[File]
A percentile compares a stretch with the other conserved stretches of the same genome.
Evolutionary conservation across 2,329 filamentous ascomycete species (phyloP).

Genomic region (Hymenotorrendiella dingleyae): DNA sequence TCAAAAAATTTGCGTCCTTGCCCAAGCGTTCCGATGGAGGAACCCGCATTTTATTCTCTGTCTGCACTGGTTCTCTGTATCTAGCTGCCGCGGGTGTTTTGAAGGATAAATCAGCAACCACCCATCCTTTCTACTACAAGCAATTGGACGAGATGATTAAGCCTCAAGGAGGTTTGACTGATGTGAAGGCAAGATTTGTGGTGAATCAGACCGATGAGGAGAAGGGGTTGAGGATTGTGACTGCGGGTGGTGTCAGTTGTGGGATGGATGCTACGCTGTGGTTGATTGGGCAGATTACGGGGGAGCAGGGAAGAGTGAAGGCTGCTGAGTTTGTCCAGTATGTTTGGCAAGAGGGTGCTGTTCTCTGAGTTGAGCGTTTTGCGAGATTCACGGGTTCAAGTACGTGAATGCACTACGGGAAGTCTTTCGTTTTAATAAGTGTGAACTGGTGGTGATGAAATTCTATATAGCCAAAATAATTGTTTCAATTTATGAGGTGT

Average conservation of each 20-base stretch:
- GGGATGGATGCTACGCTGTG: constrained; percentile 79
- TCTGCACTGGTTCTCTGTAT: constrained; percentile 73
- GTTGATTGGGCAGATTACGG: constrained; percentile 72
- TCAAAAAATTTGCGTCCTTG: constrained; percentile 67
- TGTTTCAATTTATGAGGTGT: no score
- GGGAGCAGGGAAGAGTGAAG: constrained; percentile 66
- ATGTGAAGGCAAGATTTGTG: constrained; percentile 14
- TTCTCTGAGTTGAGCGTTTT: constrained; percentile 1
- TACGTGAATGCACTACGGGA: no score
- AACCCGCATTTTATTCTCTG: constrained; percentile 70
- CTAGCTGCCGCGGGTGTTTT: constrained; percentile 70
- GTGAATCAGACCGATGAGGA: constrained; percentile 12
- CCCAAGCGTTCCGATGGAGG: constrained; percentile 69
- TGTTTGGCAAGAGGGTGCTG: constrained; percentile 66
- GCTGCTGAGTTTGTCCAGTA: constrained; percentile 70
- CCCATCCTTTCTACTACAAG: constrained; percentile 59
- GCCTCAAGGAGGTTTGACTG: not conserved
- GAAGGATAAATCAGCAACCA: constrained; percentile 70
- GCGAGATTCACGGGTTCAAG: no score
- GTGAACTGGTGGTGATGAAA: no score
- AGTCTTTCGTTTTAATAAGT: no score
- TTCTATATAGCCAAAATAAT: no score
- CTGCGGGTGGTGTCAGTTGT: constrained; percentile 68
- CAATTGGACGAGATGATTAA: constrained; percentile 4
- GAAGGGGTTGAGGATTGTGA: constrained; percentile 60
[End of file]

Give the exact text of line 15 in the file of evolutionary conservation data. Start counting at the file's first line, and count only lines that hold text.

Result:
- CTAGCTGCCGCGGGTGTTTT: constrained; percentile 70